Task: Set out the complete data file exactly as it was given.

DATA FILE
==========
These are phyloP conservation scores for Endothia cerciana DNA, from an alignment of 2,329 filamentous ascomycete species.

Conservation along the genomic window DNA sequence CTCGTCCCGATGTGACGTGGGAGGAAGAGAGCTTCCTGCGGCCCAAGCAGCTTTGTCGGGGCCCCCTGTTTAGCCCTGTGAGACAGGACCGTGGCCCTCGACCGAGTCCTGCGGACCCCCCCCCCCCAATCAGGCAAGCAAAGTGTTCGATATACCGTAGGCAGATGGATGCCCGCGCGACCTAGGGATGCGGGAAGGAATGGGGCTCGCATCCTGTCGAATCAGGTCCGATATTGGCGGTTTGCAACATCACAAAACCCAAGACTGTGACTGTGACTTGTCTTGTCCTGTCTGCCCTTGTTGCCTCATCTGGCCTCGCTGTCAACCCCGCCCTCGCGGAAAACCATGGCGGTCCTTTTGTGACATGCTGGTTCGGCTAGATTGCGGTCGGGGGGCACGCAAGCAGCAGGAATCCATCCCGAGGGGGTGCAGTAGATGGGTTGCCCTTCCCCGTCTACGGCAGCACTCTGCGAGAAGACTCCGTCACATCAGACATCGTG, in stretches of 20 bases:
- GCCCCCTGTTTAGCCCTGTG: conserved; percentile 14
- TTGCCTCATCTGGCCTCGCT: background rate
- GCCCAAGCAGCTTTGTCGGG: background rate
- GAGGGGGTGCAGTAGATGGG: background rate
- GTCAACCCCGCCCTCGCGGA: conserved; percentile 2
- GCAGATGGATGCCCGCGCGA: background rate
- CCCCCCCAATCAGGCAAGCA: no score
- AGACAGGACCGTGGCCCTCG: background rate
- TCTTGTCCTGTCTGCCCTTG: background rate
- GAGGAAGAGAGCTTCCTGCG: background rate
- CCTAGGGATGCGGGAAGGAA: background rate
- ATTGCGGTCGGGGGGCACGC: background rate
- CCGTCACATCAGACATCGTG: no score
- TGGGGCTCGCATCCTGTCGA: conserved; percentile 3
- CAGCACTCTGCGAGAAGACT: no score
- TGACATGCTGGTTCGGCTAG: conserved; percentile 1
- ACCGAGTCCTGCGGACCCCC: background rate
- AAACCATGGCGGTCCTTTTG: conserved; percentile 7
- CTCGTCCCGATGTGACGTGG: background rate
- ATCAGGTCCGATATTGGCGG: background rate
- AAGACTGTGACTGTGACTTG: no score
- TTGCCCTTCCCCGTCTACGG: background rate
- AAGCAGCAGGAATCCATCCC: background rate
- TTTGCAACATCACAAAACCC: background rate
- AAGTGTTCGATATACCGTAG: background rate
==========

These are phyloP conservation scores for Endothia cerciana DNA, from an alignment of 2,329 filamentous ascomycete species.

Conservation along the genomic window DNA sequence CTCGTCCCGATGTGACGTGGGAGGAAGAGAGCTTCCTGCGGCCCAAGCAGCTTTGTCGGGGCCCCCTGTTTAGCCCTGTGAGACAGGACCGTGGCCCTCGACCGAGTCCTGCGGACCCCCCCCCCCCAATCAGGCAAGCAAAGTGTTCGATATACCGTAGGCAGATGGATGCCCGCGCGACCTAGGGATGCGGGAAGGAATGGGGCTCGCATCCTGTCGAATCAGGTCCGATATTGGCGGTTTGCAACATCACAAAACCCAAGACTGTGACTGTGACTTGTCTTGTCCTGTCTGCCCTTGTTGCCTCATCTGGCCTCGCTGTCAACCCCGCCCTCGCGGAAAACCATGGCGGTCCTTTTGTGACATGCTGGTTCGGCTAGATTGCGGTCGGGGGGCACGCAAGCAGCAGGAATCCATCCCGAGGGGGTGCAGTAGATGGGTTGCCCTTCCCCGTCTACGGCAGCACTCTGCGAGAAGACTCCGTCACATCAGACATCGTG, in stretches of 20 bases:
- GCCCCCTGTTTAGCCCTGTG: conserved; percentile 14
- TTGCCTCATCTGGCCTCGCT: background rate
- GCCCAAGCAGCTTTGTCGGG: background rate
- GAGGGGGTGCAGTAGATGGG: background rate
- GTCAACCCCGCCCTCGCGGA: conserved; percentile 2
- GCAGATGGATGCCCGCGCGA: background rate
- CCCCCCCAATCAGGCAAGCA: no score
- AGACAGGACCGTGGCCCTCG: background rate
- TCTTGTCCTGTCTGCCCTTG: background rate
- GAGGAAGAGAGCTTCCTGCG: background rate
- CCTAGGGATGCGGGAAGGAA: background rate
- ATTGCGGTCGGGGGGCACGC: background rate
- CCGTCACATCAGACATCGTG: no score
- TGGGGCTCGCATCCTGTCGA: conserved; percentile 3
- CAGCACTCTGCGAGAAGACT: no score
- TGACATGCTGGTTCGGCTAG: conserved; percentile 1
- ACCGAGTCCTGCGGACCCCC: background rate
- AAACCATGGCGGTCCTTTTG: conserved; percentile 7
- CTCGTCCCGATGTGACGTGG: background rate
- ATCAGGTCCGATATTGGCGG: background rate
- AAGACTGTGACTGTGACTTG: no score
- TTGCCCTTCCCCGTCTACGG: background rate
- AAGCAGCAGGAATCCATCCC: background rate
- TTTGCAACATCACAAAACCC: background rate
- AAGTGTTCGATATACCGTAG: background rate